'Ghosting': The creepy new HR trend

Despite ghosting being a new trend, 83% of employers have already been ghosted

'Ghosting': The creepy new HR trend

Four in five employers (83%) have experienced being “ghosted” by a job candidate who either didn’t show up for an interview or stopped replying to hiring managers entirely, a recent study showed.

Popular job search engine Indeed polled more than 4,000 jobseekers and nearly 900 employers across industries to find out how the prevalence of ghosting has impacted recruitment.

How common is ghosting in recruitment?
Employers believe ghosting during the hiring process started only recently, with seven out of 10 respondents (69%) claiming it began only in the past two years.

Despite ghosting being a relatively new phenomenon, 83% of employers said they have already experienced being ghosted by a jobseeker.

Of the 4,000-plus workers surveyed, one in five (18%) admitted to ghosting a hiring manager at some point during the recruitment process.

READ MORE: 'Ghosting': The nightmarish dating trend haunting HR

When do candidates ghost the hiring manager?
The study identified different instances in the hiring process in which jobseekers tend to ghost recruiters. Here are the most common stunts candidates and new hires have pulled:

  • Failing to show up for a job interview (50%)
  • Refusing to reply to the recruiter (46%)
  • Accepting the job offer but failing to show up for the first day of work (22%)
  • Accepting a verbal job offer but refusing to sign the paperwork (19%)

Employers echoed the same problems, albeit at a slightly different rate.

  • Jobseeker did not show up for an interview (84%)
  • Jobseeker did not show up on the first day of work at all (65%)
  • Jobseeker stopped communicating with the recruiter without explanation (64%)
  • Jobseeker accepted a verbal offer but did not show up to work (60%)

Why do candidates choose to ghost recruiters?
It might not seem logical for jobseekers to go through all the trouble of applying for a role only to ghost their recruiters in the end. However, the responses from workers offer insights as to why they do it anyway.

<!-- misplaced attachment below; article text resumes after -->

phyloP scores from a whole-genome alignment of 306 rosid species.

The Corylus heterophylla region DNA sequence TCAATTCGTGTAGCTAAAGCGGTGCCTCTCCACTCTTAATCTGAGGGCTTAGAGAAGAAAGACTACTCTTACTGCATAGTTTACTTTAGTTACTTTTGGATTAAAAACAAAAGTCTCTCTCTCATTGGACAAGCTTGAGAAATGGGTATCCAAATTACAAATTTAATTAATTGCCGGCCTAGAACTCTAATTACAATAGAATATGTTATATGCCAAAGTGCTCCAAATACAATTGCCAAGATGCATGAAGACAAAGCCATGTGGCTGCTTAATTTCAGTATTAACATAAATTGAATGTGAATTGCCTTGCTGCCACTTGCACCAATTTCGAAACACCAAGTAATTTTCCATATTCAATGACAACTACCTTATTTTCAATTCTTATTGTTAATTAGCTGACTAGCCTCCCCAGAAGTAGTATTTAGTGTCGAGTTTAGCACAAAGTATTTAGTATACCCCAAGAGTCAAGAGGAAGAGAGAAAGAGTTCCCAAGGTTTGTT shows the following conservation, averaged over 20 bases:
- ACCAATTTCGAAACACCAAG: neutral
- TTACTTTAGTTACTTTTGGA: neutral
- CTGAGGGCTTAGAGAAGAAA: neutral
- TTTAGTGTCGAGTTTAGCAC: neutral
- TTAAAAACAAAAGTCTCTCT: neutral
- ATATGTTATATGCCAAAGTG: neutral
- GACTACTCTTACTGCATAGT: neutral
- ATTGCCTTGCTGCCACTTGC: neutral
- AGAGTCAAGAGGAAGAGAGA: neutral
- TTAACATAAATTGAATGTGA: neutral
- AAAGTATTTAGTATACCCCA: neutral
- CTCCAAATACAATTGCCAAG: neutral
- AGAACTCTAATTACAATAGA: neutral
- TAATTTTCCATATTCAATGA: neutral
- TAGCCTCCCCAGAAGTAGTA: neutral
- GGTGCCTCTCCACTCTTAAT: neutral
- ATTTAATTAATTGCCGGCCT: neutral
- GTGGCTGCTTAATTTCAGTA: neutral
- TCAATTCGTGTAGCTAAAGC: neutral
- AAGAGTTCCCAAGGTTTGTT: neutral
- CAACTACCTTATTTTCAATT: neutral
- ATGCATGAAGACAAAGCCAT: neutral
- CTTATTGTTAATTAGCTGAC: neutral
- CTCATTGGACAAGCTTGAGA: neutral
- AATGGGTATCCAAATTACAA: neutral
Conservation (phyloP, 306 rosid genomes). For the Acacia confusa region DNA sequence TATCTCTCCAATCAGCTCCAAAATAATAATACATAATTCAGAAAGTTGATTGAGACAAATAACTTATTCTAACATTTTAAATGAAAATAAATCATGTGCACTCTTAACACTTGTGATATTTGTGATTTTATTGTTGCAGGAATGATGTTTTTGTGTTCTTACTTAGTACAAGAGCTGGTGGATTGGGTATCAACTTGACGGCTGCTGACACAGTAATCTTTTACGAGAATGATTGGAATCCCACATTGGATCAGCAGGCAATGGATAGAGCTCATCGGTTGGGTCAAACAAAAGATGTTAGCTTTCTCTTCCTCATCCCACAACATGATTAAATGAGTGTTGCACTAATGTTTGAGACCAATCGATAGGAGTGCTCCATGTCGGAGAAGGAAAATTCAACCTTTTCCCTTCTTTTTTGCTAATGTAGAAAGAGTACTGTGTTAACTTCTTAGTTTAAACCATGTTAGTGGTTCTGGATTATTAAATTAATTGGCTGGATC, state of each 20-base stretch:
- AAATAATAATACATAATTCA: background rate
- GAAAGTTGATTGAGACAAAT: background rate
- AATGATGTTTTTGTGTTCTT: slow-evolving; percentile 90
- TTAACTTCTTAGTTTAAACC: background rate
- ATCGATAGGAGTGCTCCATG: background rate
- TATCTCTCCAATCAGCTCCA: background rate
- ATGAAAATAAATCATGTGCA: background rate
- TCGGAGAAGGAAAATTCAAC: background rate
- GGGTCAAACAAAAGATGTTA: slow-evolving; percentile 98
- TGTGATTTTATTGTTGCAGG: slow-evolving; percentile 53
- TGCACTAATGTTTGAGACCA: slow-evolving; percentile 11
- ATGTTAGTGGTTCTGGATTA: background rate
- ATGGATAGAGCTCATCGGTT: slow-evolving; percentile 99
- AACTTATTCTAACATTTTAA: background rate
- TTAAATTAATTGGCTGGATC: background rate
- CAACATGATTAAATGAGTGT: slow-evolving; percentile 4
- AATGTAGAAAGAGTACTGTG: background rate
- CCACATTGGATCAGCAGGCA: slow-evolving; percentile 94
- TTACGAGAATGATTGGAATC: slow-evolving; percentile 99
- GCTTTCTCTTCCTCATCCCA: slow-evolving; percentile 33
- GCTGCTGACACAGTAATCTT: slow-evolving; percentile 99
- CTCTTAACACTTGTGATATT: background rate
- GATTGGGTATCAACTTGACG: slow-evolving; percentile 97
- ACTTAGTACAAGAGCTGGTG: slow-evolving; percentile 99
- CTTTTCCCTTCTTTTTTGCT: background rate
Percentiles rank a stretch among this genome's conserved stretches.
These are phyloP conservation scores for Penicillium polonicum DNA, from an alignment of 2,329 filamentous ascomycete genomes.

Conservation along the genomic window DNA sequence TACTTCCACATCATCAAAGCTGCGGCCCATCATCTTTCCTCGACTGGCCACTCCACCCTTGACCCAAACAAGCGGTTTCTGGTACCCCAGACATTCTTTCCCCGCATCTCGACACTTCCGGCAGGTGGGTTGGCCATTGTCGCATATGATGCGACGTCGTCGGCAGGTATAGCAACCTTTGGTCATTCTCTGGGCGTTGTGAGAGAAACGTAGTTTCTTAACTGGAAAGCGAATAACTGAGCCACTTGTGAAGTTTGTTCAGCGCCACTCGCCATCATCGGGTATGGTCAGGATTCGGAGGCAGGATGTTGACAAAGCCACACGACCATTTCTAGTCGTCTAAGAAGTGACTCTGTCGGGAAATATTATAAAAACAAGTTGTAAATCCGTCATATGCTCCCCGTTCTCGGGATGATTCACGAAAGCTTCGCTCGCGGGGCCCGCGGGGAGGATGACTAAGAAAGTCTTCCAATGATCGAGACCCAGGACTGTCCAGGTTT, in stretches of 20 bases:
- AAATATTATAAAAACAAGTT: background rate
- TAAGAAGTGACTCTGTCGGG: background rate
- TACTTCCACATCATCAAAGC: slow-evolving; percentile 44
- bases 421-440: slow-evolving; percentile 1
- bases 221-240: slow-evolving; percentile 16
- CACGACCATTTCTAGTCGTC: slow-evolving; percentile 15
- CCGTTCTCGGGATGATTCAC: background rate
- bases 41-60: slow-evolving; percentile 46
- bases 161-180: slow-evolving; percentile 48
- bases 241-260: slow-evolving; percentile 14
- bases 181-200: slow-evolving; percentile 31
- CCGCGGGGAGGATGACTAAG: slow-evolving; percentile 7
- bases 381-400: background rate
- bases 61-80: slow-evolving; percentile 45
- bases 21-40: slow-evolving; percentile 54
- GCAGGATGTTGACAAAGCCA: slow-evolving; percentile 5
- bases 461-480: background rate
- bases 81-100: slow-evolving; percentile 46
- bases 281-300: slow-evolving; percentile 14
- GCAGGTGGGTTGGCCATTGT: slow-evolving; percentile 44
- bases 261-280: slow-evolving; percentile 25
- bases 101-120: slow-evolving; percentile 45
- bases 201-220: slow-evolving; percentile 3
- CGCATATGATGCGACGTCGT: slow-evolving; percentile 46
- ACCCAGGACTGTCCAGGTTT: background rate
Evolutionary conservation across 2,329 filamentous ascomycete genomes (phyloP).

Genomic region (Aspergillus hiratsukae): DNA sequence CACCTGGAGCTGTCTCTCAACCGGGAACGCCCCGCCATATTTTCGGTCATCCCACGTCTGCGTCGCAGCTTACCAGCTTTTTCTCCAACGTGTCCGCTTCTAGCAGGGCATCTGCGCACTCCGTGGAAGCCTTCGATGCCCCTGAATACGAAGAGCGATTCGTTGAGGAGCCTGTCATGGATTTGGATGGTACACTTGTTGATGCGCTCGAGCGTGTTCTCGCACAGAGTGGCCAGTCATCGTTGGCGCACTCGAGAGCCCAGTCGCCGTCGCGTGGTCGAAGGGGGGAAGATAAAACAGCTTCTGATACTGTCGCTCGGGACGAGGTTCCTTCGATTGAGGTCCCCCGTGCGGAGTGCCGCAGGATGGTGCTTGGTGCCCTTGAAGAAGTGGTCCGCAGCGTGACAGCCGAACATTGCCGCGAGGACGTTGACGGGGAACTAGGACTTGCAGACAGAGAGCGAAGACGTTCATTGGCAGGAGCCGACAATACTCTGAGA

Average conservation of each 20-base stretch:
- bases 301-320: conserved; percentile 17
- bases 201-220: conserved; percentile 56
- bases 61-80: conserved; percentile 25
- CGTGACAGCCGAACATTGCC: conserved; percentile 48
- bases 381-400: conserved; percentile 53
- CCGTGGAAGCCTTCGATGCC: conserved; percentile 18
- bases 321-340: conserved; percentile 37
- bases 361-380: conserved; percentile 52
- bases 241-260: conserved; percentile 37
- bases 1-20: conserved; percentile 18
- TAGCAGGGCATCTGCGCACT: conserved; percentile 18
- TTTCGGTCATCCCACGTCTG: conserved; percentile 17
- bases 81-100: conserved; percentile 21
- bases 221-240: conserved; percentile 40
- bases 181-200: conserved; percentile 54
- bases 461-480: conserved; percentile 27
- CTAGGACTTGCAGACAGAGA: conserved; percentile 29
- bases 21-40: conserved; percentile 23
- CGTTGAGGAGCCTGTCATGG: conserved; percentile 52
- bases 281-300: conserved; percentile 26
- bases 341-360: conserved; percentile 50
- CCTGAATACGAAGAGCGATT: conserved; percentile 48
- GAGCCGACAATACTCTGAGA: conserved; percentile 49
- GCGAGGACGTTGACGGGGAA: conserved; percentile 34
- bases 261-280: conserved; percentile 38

More than half of candidates ghosted because they realised the role wasn’t right for them, while 40% claimed they received an offer elsewhere.

There were also those who didn’t like the offer from the recruiter, either finding the salary (22%) or benefits (15%) underwhelming.

Other reasons included the following:

  • They weren’t comfortable telling the recruiter they had changed their mind (26%).
  • They had general communication problems with the recruiter (13%).
  • They just didn’t know what to do so they ghosted (11%).

Applicants also expressed concern about the hiring company’s reputation and their overall candidate experience. Some of the respondents said they felt they were lied to or misled by their recruiter while others shared that the employer was rude or had a poor attitude.

READ MORE: 'Ghosting' and social stalking: Modern signs of a hot job market

How does ghosting affect jobseekers?
Some of the workers who ghosted said they felt embarrassed about what they did. They considered the act to be rude, unprofessional and irresponsible. Others said they didn’t feel comfortable about applying to the same company again.

Meanwhile, 41% of respondents said they were afraid their past ghosting might affect their chances of getting a job in the future.

But, if ghosting does negatively impact jobseekers, then only a very small portion experience its effects. The vast majority (94%) who ghosted claimed they never had any fallout from what they did.

On the part of employers, 70% said they were “moderately” or “extremely frustrated” at applicants having ghosted them. However, only 29% have strategies to protect themselves against ghosting. 

Some employers are starting to be proactive in preventing candidates from doing so. Some keep tabs on applicants who fail to show up (71%) and those who bail out on interviews (65%).

As the Indeed survey suggests, a successful hire sometimes boils down to how pleasant the hiring process is for a candidate. Recruiters can ensure this by establishing rapport with applicants.

Pip Eastman, managing director at global consulting firm Korn Ferry, said having an informed and responsive recruiter can help give candidates a positive experience during recruitment.

“Technology has allowed us to make tremendous strides in talent acquisition, such as the use of AI to source the best candidates for a role,” Eastman said.

“However, it’s the positive interaction with a recruiter and/or hiring manager that can make or break a candidate experience.”

Recruiters can establish their credibility by giving candidates the right information. They should be able to walk job applicants through the hiring process and provide them with knowledge about the job, company and industry they are recruiting for.

Eastman believes the best way to do it is by treating job candidates like customers.

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